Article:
For the last six months, the Tennessee Highway Patrol has been making use of a new predictive analytics software to better anticipate when and where traffic accidents are likely to occur. While it’s too soon to tell exactly how effective the technology has been, THP reports that traffic fatalities are 5.5% lower now than this time in 2013.
The program, which the department is calling Crash Reduction Analyzing Statistical History, or C.R.A.S.H., looks at the Tennessee road network in segments of 30 square miles; then within those segments, it estimates traffic risks in four-hour increments. THP can program in any number of factors that can impact traffic—from local events to weather patterns and historic crash data—and C.R.A.S.H. will determine which factors are most relevant in a given segment.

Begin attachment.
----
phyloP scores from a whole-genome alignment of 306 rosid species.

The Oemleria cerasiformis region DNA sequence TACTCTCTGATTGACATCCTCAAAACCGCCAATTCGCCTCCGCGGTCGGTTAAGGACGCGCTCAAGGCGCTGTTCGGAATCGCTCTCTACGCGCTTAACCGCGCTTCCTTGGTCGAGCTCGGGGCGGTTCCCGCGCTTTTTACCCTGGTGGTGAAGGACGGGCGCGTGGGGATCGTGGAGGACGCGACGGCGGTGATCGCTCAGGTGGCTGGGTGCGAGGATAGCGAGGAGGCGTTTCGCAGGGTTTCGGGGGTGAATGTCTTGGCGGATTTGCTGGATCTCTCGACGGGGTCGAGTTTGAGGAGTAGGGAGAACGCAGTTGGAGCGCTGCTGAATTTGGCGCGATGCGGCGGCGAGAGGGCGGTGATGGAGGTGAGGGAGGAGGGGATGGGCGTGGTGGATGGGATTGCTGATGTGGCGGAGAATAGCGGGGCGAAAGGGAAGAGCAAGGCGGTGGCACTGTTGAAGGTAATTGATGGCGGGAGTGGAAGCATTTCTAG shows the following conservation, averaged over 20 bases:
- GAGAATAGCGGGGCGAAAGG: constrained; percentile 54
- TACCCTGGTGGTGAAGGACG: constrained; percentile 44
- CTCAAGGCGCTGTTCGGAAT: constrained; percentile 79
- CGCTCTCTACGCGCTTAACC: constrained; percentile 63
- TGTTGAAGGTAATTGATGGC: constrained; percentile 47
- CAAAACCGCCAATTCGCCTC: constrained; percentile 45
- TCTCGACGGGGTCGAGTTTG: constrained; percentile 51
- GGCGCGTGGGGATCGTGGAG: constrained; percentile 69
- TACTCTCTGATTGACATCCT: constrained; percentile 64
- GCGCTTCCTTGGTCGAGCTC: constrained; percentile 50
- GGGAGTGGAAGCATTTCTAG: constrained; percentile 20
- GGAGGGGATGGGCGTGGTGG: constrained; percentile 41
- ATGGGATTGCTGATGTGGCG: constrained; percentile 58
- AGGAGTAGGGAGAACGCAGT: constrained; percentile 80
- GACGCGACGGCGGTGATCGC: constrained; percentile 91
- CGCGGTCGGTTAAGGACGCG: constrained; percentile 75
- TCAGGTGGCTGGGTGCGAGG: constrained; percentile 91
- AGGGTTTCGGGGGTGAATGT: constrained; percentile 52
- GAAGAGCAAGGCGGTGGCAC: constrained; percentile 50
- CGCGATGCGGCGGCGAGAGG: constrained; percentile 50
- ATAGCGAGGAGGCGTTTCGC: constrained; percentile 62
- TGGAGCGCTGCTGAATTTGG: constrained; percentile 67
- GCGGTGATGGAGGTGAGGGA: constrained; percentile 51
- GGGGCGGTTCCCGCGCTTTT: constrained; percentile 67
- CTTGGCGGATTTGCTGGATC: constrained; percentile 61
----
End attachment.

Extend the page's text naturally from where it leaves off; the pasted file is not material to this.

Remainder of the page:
At press time, THP noted that C.R.A.S.H. has had an accuracy rate of approximately 72%. Using this information, THP has been able to deploy officers more efficiently, allowing them to either prevent accidents or arrive on-scene more quickly.
Implementing C.R.A.S.H. has cost THP $243,000 to date, with all of the funding coming through federal grants courtesy of the Governors Highway Safety Office.